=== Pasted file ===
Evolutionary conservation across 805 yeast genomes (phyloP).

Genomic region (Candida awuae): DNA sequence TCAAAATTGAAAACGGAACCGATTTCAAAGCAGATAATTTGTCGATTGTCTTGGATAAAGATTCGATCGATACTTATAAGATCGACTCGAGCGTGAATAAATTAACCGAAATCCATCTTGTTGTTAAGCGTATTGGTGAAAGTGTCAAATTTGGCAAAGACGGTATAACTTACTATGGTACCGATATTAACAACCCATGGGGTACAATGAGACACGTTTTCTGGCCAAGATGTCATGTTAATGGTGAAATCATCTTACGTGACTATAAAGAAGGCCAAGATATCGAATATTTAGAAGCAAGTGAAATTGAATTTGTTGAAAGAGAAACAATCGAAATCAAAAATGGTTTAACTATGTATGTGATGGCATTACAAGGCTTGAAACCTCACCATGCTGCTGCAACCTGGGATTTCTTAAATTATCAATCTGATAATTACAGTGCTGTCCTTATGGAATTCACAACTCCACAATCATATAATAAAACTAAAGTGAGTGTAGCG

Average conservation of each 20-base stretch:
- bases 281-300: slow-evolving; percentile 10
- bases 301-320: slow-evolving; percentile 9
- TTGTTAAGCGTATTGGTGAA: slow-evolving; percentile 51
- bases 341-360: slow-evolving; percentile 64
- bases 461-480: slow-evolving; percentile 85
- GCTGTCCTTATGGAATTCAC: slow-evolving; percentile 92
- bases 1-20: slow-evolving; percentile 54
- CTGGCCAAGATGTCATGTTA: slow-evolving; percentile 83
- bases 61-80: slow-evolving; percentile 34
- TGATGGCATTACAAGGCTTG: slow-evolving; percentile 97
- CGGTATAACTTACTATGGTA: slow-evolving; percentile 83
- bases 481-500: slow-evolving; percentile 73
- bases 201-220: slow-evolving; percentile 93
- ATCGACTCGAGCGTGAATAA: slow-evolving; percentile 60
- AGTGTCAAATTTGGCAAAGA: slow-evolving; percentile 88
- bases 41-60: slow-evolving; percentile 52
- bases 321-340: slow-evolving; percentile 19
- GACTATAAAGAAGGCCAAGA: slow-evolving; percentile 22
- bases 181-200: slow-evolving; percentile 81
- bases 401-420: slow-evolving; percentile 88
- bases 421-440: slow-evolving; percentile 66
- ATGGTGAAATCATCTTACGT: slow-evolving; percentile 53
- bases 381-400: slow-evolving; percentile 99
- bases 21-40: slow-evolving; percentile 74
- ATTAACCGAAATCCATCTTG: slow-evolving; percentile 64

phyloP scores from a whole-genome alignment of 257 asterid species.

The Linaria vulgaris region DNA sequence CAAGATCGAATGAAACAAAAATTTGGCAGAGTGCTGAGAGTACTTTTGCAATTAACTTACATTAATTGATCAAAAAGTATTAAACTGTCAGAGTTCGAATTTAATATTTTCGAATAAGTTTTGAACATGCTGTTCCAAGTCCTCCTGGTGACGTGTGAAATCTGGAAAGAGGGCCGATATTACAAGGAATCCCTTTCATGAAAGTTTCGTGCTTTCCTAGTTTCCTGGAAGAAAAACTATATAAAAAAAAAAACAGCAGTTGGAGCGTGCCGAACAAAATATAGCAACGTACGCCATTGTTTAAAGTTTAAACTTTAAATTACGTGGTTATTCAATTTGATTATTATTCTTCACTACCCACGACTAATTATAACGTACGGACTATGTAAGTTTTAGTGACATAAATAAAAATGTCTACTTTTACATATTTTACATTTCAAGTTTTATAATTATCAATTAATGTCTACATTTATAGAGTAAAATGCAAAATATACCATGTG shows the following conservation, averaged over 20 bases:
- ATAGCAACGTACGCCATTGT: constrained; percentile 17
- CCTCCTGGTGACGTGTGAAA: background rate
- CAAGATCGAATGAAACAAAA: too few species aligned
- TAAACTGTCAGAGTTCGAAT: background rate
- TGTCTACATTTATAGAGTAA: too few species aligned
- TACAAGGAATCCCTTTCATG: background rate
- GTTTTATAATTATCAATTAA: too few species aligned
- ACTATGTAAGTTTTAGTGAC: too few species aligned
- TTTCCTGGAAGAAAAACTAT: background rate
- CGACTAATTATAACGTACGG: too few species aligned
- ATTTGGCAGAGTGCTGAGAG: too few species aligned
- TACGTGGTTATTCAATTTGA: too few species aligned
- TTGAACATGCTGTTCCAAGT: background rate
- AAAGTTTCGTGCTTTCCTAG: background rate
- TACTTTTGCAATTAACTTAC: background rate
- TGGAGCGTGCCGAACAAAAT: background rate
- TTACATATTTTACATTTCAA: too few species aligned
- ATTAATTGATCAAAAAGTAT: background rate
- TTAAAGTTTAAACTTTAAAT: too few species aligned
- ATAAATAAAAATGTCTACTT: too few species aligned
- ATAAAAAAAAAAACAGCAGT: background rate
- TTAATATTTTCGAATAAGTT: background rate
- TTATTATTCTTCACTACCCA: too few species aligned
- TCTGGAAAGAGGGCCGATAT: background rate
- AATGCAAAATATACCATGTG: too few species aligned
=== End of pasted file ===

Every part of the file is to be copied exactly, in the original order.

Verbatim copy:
Evolutionary conservation across 805 yeast genomes (phyloP).

Genomic region (Candida awuae): DNA sequence TCAAAATTGAAAACGGAACCGATTTCAAAGCAGATAATTTGTCGATTGTCTTGGATAAAGATTCGATCGATACTTATAAGATCGACTCGAGCGTGAATAAATTAACCGAAATCCATCTTGTTGTTAAGCGTATTGGTGAAAGTGTCAAATTTGGCAAAGACGGTATAACTTACTATGGTACCGATATTAACAACCCATGGGGTACAATGAGACACGTTTTCTGGCCAAGATGTCATGTTAATGGTGAAATCATCTTACGTGACTATAAAGAAGGCCAAGATATCGAATATTTAGAAGCAAGTGAAATTGAATTTGTTGAAAGAGAAACAATCGAAATCAAAAATGGTTTAACTATGTATGTGATGGCATTACAAGGCTTGAAACCTCACCATGCTGCTGCAACCTGGGATTTCTTAAATTATCAATCTGATAATTACAGTGCTGTCCTTATGGAATTCACAACTCCACAATCATATAATAAAACTAAAGTGAGTGTAGCG

Average conservation of each 20-base stretch:
- bases 281-300: slow-evolving; percentile 10
- bases 301-320: slow-evolving; percentile 9
- TTGTTAAGCGTATTGGTGAA: slow-evolving; percentile 51
- bases 341-360: slow-evolving; percentile 64
- bases 461-480: slow-evolving; percentile 85
- GCTGTCCTTATGGAATTCAC: slow-evolving; percentile 92
- bases 1-20: slow-evolving; percentile 54
- CTGGCCAAGATGTCATGTTA: slow-evolving; percentile 83
- bases 61-80: slow-evolving; percentile 34
- TGATGGCATTACAAGGCTTG: slow-evolving; percentile 97
- CGGTATAACTTACTATGGTA: slow-evolving; percentile 83
- bases 481-500: slow-evolving; percentile 73
- bases 201-220: slow-evolving; percentile 93
- ATCGACTCGAGCGTGAATAA: slow-evolving; percentile 60
- AGTGTCAAATTTGGCAAAGA: slow-evolving; percentile 88
- bases 41-60: slow-evolving; percentile 52
- bases 321-340: slow-evolving; percentile 19
- GACTATAAAGAAGGCCAAGA: slow-evolving; percentile 22
- bases 181-200: slow-evolving; percentile 81
- bases 401-420: slow-evolving; percentile 88
- bases 421-440: slow-evolving; percentile 66
- ATGGTGAAATCATCTTACGT: slow-evolving; percentile 53
- bases 381-400: slow-evolving; percentile 99
- bases 21-40: slow-evolving; percentile 74
- ATTAACCGAAATCCATCTTG: slow-evolving; percentile 64

phyloP scores from a whole-genome alignment of 257 asterid species.

The Linaria vulgaris region DNA sequence CAAGATCGAATGAAACAAAAATTTGGCAGAGTGCTGAGAGTACTTTTGCAATTAACTTACATTAATTGATCAAAAAGTATTAAACTGTCAGAGTTCGAATTTAATATTTTCGAATAAGTTTTGAACATGCTGTTCCAAGTCCTCCTGGTGACGTGTGAAATCTGGAAAGAGGGCCGATATTACAAGGAATCCCTTTCATGAAAGTTTCGTGCTTTCCTAGTTTCCTGGAAGAAAAACTATATAAAAAAAAAAACAGCAGTTGGAGCGTGCCGAACAAAATATAGCAACGTACGCCATTGTTTAAAGTTTAAACTTTAAATTACGTGGTTATTCAATTTGATTATTATTCTTCACTACCCACGACTAATTATAACGTACGGACTATGTAAGTTTTAGTGACATAAATAAAAATGTCTACTTTTACATATTTTACATTTCAAGTTTTATAATTATCAATTAATGTCTACATTTATAGAGTAAAATGCAAAATATACCATGTG shows the following conservation, averaged over 20 bases:
- ATAGCAACGTACGCCATTGT: constrained; percentile 17
- CCTCCTGGTGACGTGTGAAA: background rate
- CAAGATCGAATGAAACAAAA: too few species aligned
- TAAACTGTCAGAGTTCGAAT: background rate
- TGTCTACATTTATAGAGTAA: too few species aligned
- TACAAGGAATCCCTTTCATG: background rate
- GTTTTATAATTATCAATTAA: too few species aligned
- ACTATGTAAGTTTTAGTGAC: too few species aligned
- TTTCCTGGAAGAAAAACTAT: background rate
- CGACTAATTATAACGTACGG: too few species aligned
- ATTTGGCAGAGTGCTGAGAG: too few species aligned
- TACGTGGTTATTCAATTTGA: too few species aligned
- TTGAACATGCTGTTCCAAGT: background rate
- AAAGTTTCGTGCTTTCCTAG: background rate
- TACTTTTGCAATTAACTTAC: background rate
- TGGAGCGTGCCGAACAAAAT: background rate
- TTACATATTTTACATTTCAA: too few species aligned
- ATTAATTGATCAAAAAGTAT: background rate
- TTAAAGTTTAAACTTTAAAT: too few species aligned
- ATAAATAAAAATGTCTACTT: too few species aligned
- ATAAAAAAAAAAACAGCAGT: background rate
- TTAATATTTTCGAATAAGTT: background rate
- TTATTATTCTTCACTACCCA: too few species aligned
- TCTGGAAAGAGGGCCGATAT: background rate
- AATGCAAAATATACCATGTG: too few species aligned